5. drewsylvania - Jun 14, 2013 at 1:13 PM

    You forgot the control group, Craig.

    If you’re going to nitpick MLB and others on their baseless assumptions, you might want to improve on yours.

  6. phillyphannn83 - Jun 14, 2013 at 1:16 PM

    Players also get more comfortable that they can hit the pitches they’re seeing. As the season progresses, they see more pitches and their “batters eye” gets a little better(for some players its just a perception) so they feel like they can hit balls outside the strike zone. To make a jump and say unequivocally that it is due to fatigue and sleep-deprivation sounds like someone trying to prove their own narrow-minded theory as opposed to a true evaluation of what’s going on. Honestly, if I was you Craig, after getting this little tidbit of information, I would have laughed at it and not wasted my time writing a story about something that has no factual basis supporting the claim. Maybe I’ll write an Op-Ed claiming players swing at more pitches outside the zone because 162 games is too many and the games take too long and they can’t wait for the off season so they aren’t afraid of getting out so they just swing at more pitches to speed up the process. Does that warrant your coverage of my stupid, biased, incorrect editorial? Didn’t think so. Real baseball news please.

    • stlouis1baseball - Jun 14, 2013 at 2:47 PM

      So…are you saying you didn’t like the article 83?

  7. albertmn - Jun 14, 2013 at 1:19 PM

    Maybe pitchers’ control gets better later in the season, so those pitches out of the zone are closer to the zone and drawing swings instead of a foot out of the zone because they don’t have pinpoint control yet. Interesting study, but I think there are too many variables that can’t be isolated and no control as to what happened prior to the changes. I don’t know if you can necessarily correctly draw the conclusions they are drawing (in a scientific sense).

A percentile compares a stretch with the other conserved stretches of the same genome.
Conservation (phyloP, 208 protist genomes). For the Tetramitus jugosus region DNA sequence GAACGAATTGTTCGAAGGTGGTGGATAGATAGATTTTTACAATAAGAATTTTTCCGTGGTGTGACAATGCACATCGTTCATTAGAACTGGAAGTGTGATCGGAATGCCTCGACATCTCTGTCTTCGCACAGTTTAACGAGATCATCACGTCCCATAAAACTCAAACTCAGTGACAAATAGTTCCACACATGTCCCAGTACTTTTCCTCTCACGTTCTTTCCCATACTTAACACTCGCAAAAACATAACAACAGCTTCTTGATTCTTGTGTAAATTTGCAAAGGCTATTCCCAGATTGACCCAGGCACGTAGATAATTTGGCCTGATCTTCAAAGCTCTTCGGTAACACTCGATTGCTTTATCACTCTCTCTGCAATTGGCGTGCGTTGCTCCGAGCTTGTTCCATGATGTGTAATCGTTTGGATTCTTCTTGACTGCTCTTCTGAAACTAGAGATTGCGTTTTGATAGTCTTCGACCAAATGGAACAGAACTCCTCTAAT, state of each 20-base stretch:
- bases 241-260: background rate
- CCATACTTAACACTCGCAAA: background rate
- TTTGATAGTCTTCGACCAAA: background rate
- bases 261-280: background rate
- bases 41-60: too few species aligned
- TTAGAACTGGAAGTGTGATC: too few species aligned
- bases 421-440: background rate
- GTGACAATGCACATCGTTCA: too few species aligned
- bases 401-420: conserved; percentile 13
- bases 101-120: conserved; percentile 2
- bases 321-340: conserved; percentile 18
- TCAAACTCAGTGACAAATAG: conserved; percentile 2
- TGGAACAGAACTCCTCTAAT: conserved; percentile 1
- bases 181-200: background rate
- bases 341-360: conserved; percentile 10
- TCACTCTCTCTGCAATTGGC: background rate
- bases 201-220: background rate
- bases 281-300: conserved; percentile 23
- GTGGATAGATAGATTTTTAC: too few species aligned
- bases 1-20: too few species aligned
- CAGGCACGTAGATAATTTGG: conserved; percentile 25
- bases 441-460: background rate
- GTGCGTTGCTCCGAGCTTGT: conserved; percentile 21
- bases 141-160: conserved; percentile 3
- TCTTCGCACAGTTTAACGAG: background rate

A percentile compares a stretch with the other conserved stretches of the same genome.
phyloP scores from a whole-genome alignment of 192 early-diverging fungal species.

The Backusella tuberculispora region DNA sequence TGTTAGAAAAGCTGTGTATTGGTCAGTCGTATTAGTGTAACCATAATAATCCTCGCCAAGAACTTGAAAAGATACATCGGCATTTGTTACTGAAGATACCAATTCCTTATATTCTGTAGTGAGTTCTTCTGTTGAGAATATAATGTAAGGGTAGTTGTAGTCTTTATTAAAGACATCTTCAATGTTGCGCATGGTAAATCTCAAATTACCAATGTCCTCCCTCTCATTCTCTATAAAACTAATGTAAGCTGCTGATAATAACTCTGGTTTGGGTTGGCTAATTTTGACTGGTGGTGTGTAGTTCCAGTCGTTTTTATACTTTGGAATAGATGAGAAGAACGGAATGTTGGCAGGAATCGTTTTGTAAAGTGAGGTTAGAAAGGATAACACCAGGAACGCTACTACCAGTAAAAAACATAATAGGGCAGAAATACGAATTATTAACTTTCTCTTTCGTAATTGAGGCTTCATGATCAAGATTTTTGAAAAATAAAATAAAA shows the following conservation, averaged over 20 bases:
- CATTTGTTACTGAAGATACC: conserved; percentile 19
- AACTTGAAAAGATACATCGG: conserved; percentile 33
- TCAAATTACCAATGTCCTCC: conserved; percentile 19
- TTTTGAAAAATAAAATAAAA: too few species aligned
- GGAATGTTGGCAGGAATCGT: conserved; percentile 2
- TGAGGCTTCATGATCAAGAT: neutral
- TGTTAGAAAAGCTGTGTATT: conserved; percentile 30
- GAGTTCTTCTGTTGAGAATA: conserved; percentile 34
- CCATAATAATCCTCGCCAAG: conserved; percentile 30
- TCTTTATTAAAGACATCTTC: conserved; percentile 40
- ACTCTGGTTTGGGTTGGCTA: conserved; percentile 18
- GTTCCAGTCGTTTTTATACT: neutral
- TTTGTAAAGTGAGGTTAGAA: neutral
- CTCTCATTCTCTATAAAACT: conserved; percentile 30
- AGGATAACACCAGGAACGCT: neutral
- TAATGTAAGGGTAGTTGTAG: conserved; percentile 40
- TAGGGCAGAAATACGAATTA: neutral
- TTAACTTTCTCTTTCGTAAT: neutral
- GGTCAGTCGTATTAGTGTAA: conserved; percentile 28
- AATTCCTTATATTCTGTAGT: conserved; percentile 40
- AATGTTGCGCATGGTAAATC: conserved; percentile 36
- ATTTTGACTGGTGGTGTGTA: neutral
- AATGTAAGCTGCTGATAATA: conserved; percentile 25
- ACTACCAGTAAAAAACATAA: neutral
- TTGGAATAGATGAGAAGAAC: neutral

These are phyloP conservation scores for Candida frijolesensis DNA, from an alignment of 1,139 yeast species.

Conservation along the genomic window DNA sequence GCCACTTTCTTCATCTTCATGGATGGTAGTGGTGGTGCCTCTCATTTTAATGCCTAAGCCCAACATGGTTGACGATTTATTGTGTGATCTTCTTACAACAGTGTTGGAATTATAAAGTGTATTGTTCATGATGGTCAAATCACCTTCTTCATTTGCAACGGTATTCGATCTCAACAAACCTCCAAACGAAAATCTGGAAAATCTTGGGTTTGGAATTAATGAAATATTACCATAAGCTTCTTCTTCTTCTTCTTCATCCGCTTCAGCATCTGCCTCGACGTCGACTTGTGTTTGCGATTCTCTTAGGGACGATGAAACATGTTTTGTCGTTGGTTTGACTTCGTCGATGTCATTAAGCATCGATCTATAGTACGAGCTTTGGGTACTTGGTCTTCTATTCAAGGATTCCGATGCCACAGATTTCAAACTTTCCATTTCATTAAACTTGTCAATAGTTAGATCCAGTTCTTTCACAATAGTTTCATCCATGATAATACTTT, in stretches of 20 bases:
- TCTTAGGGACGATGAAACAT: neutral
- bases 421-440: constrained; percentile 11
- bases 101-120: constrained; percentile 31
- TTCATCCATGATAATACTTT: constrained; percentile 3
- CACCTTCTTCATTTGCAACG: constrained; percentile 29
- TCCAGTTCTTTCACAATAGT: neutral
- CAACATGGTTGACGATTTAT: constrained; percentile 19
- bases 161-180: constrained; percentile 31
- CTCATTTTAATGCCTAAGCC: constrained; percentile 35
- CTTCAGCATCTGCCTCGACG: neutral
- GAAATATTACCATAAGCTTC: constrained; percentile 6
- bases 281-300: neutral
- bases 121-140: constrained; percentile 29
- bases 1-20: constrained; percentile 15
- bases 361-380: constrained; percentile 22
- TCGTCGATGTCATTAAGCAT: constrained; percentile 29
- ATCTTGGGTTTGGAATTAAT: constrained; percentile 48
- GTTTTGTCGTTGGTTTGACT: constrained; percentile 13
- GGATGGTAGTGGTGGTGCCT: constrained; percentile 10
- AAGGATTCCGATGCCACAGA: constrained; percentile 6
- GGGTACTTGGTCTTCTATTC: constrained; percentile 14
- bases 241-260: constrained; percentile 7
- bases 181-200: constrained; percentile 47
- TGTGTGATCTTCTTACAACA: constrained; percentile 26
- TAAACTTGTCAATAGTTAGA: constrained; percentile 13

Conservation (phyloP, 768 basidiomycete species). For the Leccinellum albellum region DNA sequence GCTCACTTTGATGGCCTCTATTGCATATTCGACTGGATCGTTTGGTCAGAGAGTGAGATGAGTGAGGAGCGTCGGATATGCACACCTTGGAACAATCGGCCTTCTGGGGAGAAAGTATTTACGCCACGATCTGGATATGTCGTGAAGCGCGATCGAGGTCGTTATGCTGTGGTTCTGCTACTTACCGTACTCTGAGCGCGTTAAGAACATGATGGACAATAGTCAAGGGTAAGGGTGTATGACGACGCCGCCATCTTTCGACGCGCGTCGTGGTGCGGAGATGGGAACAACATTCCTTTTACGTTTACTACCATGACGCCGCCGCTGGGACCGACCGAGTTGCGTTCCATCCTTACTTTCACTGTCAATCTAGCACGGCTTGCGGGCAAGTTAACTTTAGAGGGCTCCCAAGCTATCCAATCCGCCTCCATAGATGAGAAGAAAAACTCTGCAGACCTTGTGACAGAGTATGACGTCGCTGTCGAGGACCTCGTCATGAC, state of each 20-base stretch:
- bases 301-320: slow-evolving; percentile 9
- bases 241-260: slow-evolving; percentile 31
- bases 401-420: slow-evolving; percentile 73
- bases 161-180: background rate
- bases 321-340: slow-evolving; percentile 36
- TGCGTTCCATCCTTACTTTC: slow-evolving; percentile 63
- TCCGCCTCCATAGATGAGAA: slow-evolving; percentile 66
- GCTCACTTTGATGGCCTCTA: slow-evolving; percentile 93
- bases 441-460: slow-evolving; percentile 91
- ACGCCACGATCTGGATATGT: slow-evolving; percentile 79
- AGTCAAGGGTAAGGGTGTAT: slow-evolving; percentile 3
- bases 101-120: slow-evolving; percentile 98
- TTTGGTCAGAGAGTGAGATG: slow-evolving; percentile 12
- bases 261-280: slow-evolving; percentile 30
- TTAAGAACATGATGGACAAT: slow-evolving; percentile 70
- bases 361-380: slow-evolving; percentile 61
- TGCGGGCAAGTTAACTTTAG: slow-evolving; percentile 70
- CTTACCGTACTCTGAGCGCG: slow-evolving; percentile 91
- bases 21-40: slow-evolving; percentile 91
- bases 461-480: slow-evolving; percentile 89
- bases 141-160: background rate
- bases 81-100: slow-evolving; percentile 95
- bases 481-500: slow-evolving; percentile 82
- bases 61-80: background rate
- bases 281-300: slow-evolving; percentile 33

• albertmn - Jun 14, 2013 at 5:17 PM

      Players also tend to have more nagging injuries as the season goes along. Maybe it is injuries rather than lack of sleep.

      If lack of sleep were an issue, shouldn’t that also affect pitchers? Where are those numbers? Did they throw more strikes or fewer strikes? I really can’t give this “research” any credence.

  8. bh192012 - Jun 14, 2013 at 1:28 PM

    Wouldn’t it be easier to just look at # of fielding errors commited by month or something?

  9. Innocent Bystander - Jun 14, 2013 at 2:07 PM

    I used to say if amphetamines didn’t do anything than why did they take them. But now player wear those necklaces so my theory is pretty much shot.

    • paperlions - Jun 14, 2013 at 3:55 PM

      If you want to know what amphetamines do, just buy a pre-workout supplement and start using it in the morning or prior to physical activities. You don’t know to guess what they do, you are very aware of their effects….and the pre-workout stuff you can buy OTC is child’s play compared to the greenies players used to take.

  10. danaking - Jun 14, 2013 at 2:21 PM

    This is worth talking about, but why are such studies not controlled better before they are released? They should have compared each player month over month, which would have eliminated the concern over late season call-ups skewing the data. The other point that stuck out–was this true in the past–we’ll have to live without. No data.

  11. sportsdrenched - Jun 14, 2013 at 3:15 PM

    “Then Kutscher and his colleagues tested that model on the data from the 2012 season. When the numbers from all the MLB teams were pooled together, the model was a tight fit. Out of 30 teams, 24 were swinging at more balls in September than in April. Kutscher presented the findings at a recent conference on sleep.”

    What if they’re not sleep deprived. What if they’re just playing out the string and have mentally checked out on the season and spend more time worrying about post-season vacations and working on the fantasy football teams as opposed to actually hitting? .6% is hardly definative. Mentally checking out could account for that. Not saying lack of sleep may couldn’t be a cause, but these guys will have to come with a better data set before I beleive it.

  12. brewcrewfan54 - Jun 14, 2013 at 5:42 PM

    Having hoes in different area codes doesn’t help either.

  13. deaninajijic - Jun 14, 2013 at 5:47 PM

    Check out Umpires as the game goes on too. The home plate umpires get worse as the game goes on. Especially from the 5th inning on.

  14. scoutsaysweitersisabust - Jun 14, 2013 at 8:28 PM

    Tired people make bad decisions? Seriously, someone got paid to figure this out?